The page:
Additionally, a domestic subsidiary of a foreign corporation (or a domestic corporation owned by foreign nationals) may not donate funds or anything of value in connection with state or local elections if:

  1. These activities are financed by the foreign parent or owner; or
  2. Individual foreign nationals are involved in any way in the making of donations to nonfederal candidates and committees.[1]

Please note that many states place additional restrictions on donations made to nonfederal candidates and committees.  11 CFR 110.20(i).  (See also AOs 1992-16, 1985-3, 1982-10, and Matter Under Review (MUR) 2892.)

Volunteer Activity

Generally, an individual may volunteer personal services to a federal candidate or federal political committee without making a contribution.  The Act provides this volunteer "exemption" as long as the individual performing the service is not compensated by anyone.  11 CFR 100.74.  The Commission has addressed applicability of this exemption to volunteer activity by a foreign national, as explained below.

In AO 1987-25, the Commission allowed a foreign national student to provide uncompensated volunteer services to a Presidential campaign.  By contrast, the decision in AO 1981-51 prohibited a foreign national artist from donating his services in connection with fundraising for a Senate campaign.[2]

Non-election Activity by Foreign Nationals

cartoon of protestDespite the general prohibition on foreign national contributions and donations, foreign nationals may lawfully engage in political activity that is not connected with any election to political office at the federal, state, or local levels.  The FEC has clarified such activity with respect to individuals' activities.

In AO 1989-32, the Commission concluded that although foreign nationals could make disbursements solely to influence ballot issues, a foreign national could not contribute to a ballot committee that had coordinated its efforts with a nonfederal candidate's re-election campaign.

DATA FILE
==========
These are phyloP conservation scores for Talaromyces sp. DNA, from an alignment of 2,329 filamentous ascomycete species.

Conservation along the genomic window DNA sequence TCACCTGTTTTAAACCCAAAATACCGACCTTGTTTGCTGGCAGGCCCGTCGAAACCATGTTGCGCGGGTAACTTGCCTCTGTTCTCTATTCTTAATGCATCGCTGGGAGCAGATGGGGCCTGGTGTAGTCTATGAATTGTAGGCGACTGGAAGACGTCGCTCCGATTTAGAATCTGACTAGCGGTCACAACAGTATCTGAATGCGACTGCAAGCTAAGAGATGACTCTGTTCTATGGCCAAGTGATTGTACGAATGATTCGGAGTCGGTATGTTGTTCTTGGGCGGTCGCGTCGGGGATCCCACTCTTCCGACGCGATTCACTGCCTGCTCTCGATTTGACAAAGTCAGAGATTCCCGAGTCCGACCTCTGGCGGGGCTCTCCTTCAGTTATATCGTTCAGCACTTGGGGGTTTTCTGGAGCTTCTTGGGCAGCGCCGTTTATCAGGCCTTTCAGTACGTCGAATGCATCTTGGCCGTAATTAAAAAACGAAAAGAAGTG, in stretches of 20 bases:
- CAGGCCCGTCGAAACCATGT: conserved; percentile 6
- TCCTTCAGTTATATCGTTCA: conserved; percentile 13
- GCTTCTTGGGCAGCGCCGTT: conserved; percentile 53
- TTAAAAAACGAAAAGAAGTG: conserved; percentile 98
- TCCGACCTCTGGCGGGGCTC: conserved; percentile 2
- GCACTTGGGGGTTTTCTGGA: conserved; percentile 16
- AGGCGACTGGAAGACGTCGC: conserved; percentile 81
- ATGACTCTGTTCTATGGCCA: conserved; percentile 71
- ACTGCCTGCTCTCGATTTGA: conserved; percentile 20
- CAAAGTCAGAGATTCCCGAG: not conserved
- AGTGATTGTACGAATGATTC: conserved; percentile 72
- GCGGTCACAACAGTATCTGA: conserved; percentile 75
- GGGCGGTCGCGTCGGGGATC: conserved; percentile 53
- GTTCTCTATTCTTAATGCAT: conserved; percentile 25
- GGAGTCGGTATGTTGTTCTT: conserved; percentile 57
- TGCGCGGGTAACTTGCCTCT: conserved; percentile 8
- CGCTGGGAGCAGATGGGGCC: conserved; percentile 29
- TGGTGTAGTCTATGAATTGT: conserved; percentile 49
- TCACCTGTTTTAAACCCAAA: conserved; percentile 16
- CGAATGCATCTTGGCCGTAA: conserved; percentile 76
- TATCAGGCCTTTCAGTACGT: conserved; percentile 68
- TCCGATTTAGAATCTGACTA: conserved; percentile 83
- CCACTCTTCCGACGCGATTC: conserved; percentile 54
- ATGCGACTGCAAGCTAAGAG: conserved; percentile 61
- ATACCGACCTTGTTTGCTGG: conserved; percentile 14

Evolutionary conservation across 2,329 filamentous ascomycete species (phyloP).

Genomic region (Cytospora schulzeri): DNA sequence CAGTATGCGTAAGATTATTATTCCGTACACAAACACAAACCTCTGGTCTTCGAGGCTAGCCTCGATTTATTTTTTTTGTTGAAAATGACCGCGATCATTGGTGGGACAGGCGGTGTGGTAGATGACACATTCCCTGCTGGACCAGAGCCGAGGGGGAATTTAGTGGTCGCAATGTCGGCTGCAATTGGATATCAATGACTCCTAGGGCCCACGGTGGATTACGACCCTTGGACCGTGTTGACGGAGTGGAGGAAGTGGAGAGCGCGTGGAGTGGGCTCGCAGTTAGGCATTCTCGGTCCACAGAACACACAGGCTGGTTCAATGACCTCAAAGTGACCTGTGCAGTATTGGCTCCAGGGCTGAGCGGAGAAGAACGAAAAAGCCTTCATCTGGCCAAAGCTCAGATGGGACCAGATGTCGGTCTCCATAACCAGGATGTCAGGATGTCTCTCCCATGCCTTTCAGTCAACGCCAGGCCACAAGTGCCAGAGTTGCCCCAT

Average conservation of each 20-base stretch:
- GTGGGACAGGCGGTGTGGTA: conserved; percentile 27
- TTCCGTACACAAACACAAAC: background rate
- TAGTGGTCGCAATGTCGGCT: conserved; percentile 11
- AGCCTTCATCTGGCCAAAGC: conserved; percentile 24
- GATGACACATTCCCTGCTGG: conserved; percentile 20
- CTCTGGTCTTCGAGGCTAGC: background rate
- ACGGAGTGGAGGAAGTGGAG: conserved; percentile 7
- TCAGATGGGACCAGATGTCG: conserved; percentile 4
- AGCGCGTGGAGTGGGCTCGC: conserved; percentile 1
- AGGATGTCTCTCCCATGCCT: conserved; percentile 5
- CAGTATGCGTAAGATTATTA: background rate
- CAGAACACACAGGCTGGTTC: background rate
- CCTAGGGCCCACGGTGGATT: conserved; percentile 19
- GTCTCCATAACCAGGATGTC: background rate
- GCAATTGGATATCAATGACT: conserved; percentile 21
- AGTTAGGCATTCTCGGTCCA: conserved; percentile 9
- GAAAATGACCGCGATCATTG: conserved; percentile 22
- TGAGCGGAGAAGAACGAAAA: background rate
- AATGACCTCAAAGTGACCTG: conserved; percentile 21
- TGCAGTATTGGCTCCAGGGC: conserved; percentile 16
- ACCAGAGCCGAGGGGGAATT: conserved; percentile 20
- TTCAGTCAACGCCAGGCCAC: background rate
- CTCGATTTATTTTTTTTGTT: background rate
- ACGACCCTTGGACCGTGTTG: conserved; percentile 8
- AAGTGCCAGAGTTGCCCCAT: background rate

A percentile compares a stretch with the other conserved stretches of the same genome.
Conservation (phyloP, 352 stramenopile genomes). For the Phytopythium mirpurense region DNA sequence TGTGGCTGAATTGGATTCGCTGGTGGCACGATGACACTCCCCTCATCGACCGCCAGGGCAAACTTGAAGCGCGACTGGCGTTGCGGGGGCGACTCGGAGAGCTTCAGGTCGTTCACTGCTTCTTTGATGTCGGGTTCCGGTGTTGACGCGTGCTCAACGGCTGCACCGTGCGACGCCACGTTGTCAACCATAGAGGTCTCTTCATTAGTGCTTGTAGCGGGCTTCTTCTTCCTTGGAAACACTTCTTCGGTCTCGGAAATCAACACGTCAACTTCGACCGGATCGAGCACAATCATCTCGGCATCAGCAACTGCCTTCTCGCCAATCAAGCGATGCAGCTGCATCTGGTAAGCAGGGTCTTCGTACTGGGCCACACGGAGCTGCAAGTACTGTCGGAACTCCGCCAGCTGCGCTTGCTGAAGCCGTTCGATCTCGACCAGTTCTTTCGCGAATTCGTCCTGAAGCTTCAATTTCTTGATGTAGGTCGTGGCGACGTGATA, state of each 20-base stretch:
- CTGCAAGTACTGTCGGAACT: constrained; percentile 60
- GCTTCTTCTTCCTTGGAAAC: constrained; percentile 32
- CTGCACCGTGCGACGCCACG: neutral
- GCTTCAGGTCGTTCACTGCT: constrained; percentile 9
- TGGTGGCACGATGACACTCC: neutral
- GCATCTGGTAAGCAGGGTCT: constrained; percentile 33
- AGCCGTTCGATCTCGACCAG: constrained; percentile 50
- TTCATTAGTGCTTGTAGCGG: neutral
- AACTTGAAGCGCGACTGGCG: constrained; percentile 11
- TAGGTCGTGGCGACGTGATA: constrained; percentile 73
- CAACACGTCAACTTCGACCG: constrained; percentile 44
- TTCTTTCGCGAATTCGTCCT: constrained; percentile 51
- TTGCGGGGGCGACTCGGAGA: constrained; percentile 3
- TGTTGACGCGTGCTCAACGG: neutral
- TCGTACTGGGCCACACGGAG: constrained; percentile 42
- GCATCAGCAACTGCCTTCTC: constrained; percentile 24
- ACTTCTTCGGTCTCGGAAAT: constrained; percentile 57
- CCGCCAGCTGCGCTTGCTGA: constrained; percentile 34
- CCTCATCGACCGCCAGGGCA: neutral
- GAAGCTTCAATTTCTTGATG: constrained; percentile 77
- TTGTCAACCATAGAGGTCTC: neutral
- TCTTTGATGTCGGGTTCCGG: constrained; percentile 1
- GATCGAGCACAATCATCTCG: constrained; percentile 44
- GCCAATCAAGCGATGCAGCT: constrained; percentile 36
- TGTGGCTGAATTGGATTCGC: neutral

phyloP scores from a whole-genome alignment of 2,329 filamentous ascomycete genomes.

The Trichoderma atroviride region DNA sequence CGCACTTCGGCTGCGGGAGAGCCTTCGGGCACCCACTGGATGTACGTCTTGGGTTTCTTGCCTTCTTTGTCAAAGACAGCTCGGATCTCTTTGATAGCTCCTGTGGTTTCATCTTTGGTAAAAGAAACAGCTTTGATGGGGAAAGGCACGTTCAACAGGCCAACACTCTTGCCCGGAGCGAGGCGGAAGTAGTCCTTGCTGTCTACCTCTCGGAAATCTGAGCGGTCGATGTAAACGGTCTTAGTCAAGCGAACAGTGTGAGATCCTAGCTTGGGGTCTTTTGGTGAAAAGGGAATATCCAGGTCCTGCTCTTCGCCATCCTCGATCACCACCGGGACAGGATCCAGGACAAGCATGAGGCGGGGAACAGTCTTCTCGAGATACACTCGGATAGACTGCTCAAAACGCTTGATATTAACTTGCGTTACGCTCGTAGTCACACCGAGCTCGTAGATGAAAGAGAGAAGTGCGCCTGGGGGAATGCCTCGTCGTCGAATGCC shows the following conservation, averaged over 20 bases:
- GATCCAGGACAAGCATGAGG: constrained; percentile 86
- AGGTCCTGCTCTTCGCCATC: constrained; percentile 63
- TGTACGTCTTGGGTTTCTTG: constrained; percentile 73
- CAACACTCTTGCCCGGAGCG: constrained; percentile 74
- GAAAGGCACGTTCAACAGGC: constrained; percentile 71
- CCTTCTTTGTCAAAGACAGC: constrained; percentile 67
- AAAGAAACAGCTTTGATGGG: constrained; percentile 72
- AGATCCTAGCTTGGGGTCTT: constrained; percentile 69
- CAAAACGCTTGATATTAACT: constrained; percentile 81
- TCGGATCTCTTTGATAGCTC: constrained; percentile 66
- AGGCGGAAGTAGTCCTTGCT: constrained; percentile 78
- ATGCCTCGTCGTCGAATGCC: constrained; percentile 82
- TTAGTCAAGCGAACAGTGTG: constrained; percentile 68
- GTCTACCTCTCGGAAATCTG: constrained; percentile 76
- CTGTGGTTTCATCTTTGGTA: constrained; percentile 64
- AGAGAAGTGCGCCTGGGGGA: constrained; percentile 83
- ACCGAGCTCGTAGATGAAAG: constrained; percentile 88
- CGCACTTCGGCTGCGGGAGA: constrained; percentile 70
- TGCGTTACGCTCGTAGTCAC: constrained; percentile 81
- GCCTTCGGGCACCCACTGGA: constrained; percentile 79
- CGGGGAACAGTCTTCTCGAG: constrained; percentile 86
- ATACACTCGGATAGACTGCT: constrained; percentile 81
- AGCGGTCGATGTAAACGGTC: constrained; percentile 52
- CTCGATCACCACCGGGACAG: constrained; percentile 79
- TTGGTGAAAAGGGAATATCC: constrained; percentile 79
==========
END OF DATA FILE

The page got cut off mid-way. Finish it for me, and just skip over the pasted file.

In AO 1984-41, the Commission allowed a foreign national to underwrite the broadcast of apolitical ads that attempted to expose the alleged political bias of the media.  The Commission found that these ads were not election influencing because they did not mention candidates, political offices, political parties, incumbent federal officeholders or any past or future election.[3]


Assisting Foreign National Contributions or Donations

Under Commission regulations  it is unlawful to knowingly provide substantial assistance to foreign nationals making contributions or donations in connection with any U.S. election.  11 CFR 110.20(h).  "Substantial assistance" refers to active involvement in the solicitation, making, receipt or acceptance of a foreign national contribution or donation with the intent of facilitating the successful completion of the transaction.  This prohibition includes, but is not limited to individuals who act as conduits or intermediaries.  67 FR 69945-6 (November 19, 2002) [PDF].


Soliciting, Accepting, or Receiving Contributions and Donations from Foreign Nationals

As noted earlier, the Act prohibits knowingly soliciting, accepting or receiving contributions or donations from foreign nationals.  In this context, "knowingly" means that a person: